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July 29, 2014

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First Mediaworks


4/2/01 The Wisdom Of Skinny
Did you notice how skinny this issue of my magazine is? NOTE: Be sure to hold this issue of Radio Ink parallel to your face at all times, because if you accidentally turn it edgeways, it may disappear.
I've learned a lot in the past ten years. For one, I've learned that Optimism wears the same clothes when it comes as a mortal enemy that it wore when it came as your best friend.
When you fall into the disgusting habit of staring Reality in the face and fail to be optimistic about your future, you don't take the risks that are a necessary part of success. Big-time winners are those who charge through all the roadblocks, believing that they can achieve the impossible. Oddly, that's exactly what all the losers believed, too. Optimism is a powerful thing, even when it's wrong.
When I started this magazine, optimism blinded me to the realities that stood between me and my success. I ignored those who told me I was a fool to take on powerful publications like BROADCASTING. I was warned that I would "lose everything that I owned," and that I had chosen a battle that could not be won. Optimistically, I refused to believe that I would not succeed. As a result of my blind optimism, I was able to put a copy of Radio Ink on virtually every Radio manager's desk in America and pick up subscribers in 42 more countries around the world.
That same optimism almost killed the magazine. Ten years ago, while still fighting for every page of advertising and every new subscriber, the economy started to tank. “It'll get better,” I said, “The downtrend won't last.” But it did, and as it got worse and worse, I remained perky and optimistic as my business withered all around me. Sage advisors were telling me daily that I needed to cut my expenses in half to save my company, but half seemed to me far too drastic. When I finally listened, I had burned through my cash and was barely hanging by a thread.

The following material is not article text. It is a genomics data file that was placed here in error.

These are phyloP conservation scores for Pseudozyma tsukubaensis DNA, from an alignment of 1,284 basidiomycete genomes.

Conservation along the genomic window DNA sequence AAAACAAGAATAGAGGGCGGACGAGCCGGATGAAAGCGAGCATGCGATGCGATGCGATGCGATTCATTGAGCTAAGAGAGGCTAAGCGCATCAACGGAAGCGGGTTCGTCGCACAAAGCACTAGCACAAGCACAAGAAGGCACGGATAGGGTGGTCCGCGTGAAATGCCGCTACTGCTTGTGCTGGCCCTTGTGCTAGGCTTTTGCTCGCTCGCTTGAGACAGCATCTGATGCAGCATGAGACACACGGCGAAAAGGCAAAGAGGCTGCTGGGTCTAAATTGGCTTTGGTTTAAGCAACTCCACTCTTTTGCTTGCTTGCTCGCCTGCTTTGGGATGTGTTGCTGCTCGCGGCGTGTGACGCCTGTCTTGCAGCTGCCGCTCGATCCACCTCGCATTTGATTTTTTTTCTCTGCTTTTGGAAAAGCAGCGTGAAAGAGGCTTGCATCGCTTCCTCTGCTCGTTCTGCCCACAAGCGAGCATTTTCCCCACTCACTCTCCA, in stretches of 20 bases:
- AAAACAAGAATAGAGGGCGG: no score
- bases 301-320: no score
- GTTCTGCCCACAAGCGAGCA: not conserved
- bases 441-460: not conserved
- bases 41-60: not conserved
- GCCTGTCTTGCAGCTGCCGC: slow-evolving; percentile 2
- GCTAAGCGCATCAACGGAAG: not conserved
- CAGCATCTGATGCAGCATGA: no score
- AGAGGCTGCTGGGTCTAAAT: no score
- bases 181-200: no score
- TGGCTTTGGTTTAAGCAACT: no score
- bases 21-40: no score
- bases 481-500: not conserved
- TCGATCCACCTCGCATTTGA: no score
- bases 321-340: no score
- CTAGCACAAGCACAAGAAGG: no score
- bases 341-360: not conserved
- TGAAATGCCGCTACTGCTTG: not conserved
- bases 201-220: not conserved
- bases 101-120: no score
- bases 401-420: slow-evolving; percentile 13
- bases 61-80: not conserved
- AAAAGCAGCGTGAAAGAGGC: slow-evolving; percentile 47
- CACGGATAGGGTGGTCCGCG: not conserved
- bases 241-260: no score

I decided to fold the company. I wanted my father to be the first to know. I told him, "If I can’t continue to produce a high-quality publication; if I'm not creating the best possible product, then it's obviously time to close." Surprisingly, Dad said, “Son, what matters most is that you stay in business. Don’t worry about how skinny you and your magazine and your staff become. Even if you personally have to write and design the whole thing by yourself and can publish it only a couple times a year, it's still better than going out of business.” I followed Dad's advice, cut my staff to just four people, and we survived '91 and '92, though it was the most difficult thing I've ever done.
Recently, when the economy began making ugly noises, my optimism once again got in the way but, thankfully, for a much shorter time. You hold a skinny magazine because we've tightened our belts and doubled up on all our duties. If the economy turns around next week and the birds once again begin to sing, you'll find me dancing in the street to their beautiful tune. But if the skies continue to darken above us and the sun doesn't shine for years, Radio Ink will still be here.
I hope you will be, too.
— B. Eric Rhoads

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